Postpress is More Important Than Printing

In order to be able to process the increasing volume of digital printing, TJ Books in the English coastal town of Padstow (county of Cornwall) invested in two Vareos. One of the two Muller Martini perfect binders is linked to an end sheet feeder for the production of hardcover book blocks. And from both, the books lead into a three-knife robot InfiniTrim.
Founded exactly 50 years ago by Tom Jacks and employing 142 people in a six-day/four-shift operation, TJ Books was quick to recognize the new trends in the graphic arts industry. That's because it entered the digital printing business back in the late 1990s. "The experience we have in this segment is therefore correspondingly great," emphasizes Co-Owner and Managing Director Andy Watts. He bought the company in 2017 together with Andy Adams, who acts as Finance Director.
Digital printing: 30 percent volume – 45 percent sales
The importance of digital printing has grown steadily in recent years. Today, for example, TJ Books has three offset sheetfed presses as well as three each of toner and inkjet digital presses. Almost 30 percent of the volume is printed digitally. In terms of sales digital printing accounts for as much as 45 percent.
In addition to softcover and thread sewing, TJ Books' core business is the production of classic hardcover books, particularly in short runs. Of the 6.5 million books printed each year, mainly for publishers throughout the UK, but increasingly also for self-publishers, the print run per title is 1,400 in offset, but only 170 in digital and as little as 1.5 in print on demand. A successful business model in the B2C sector is also books with a print run of 1. If a customer leaves it open as to which printing process is to be used, TJ Books makes the decision itself as to whether offset or digital is to be used.

Andy Watts (left), Co-Owner and Managing Director of TJ Books, in front of the Vareo perfect binder in Padstow: "We won back orders we'd lost because we weren't cost-effective enough before." Right, David McGinlay, Sales Manager Muller Martini United Kingdom).
Two Vareos – one InfiniTrim
The continuously increasing digital output – black and white as well as color – thanks to major technological advances and new possibilities, naturally also has an impact on postpress. "I consider finishing to be more important than printing," says Andy Watts. That's why, in addition to a BF 530 hardcover bookline and a KM 600 perfect binder, TJ Books relies on two Vareos from Muller Martini – one as a solo machine with hotmelt gluing and one with hotmelt and PUR and coupled with an end sheet feeder for the industrial production of short-run hardcover book blocks. From both perfect binders, the books go into an InfiniTrim three-knife trimmer.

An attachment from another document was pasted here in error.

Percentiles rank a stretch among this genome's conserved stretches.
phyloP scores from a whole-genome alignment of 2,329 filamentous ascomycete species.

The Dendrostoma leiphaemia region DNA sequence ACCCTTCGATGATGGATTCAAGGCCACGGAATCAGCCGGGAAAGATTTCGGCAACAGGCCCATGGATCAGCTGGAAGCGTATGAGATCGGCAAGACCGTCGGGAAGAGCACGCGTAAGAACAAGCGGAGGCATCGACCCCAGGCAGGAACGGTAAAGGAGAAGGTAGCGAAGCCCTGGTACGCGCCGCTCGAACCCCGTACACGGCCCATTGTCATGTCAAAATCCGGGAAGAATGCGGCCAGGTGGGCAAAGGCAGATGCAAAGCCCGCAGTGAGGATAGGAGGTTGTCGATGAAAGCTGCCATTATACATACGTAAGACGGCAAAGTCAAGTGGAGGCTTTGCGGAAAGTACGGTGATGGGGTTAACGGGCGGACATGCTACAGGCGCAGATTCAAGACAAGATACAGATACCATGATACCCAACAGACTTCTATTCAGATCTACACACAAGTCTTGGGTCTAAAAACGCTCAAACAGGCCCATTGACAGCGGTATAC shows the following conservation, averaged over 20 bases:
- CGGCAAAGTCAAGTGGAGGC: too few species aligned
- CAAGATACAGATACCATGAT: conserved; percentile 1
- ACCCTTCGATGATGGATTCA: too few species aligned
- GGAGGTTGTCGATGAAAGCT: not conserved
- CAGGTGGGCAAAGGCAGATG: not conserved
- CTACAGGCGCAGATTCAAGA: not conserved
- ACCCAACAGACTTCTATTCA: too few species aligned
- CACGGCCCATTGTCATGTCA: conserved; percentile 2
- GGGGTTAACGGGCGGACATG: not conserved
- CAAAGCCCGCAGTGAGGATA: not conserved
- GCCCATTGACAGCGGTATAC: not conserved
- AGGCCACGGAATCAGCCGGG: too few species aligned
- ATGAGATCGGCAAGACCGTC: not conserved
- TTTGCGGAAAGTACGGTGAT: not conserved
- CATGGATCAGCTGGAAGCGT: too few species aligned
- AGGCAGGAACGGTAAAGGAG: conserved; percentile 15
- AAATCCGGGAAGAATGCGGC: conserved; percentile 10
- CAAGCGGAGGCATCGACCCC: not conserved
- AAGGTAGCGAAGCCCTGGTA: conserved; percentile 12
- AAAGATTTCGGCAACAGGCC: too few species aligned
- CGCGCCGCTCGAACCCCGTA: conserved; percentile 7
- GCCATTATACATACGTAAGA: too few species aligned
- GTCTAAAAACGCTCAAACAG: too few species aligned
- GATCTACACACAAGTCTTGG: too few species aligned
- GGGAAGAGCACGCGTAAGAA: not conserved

According to Andy Watts, the two Vareos bring his company several advantages: "We have a faster workflow, less manual intervention and less waste – nowadays a not insignificant ecological argument. In addition, the Vareo is very user-friendly, so an even less experienced machine operator can quickly get to grips with it. On balance, we doubled productivity in print-on-demand – including printing. And we won back jobs that we had lost because we were not cost-efficient enough in the past. We are therefore extremely happy with the two Vareo."
"Passionate about Print"
Andy Watts is convinced "that the importance of digital printing will continue to grow, especially in terms of longer runs." He is therefore confident about the future: "That shorter time windows and environmental considerations ('print locally') will become increasingly important, i.e. for on-demand printing. But we have to be able to react quickly and flexibly and, true to our company slogan 'Passionate about Print', we want to stand out from the competition with high-quality books."
Read more about the end sheet feeder/Vareo/InfiniTrim inline-trio in this blog on the Muller Martini website.

Books from both Vareo perfect binders go into an InfiniTrim three-knife trimmer.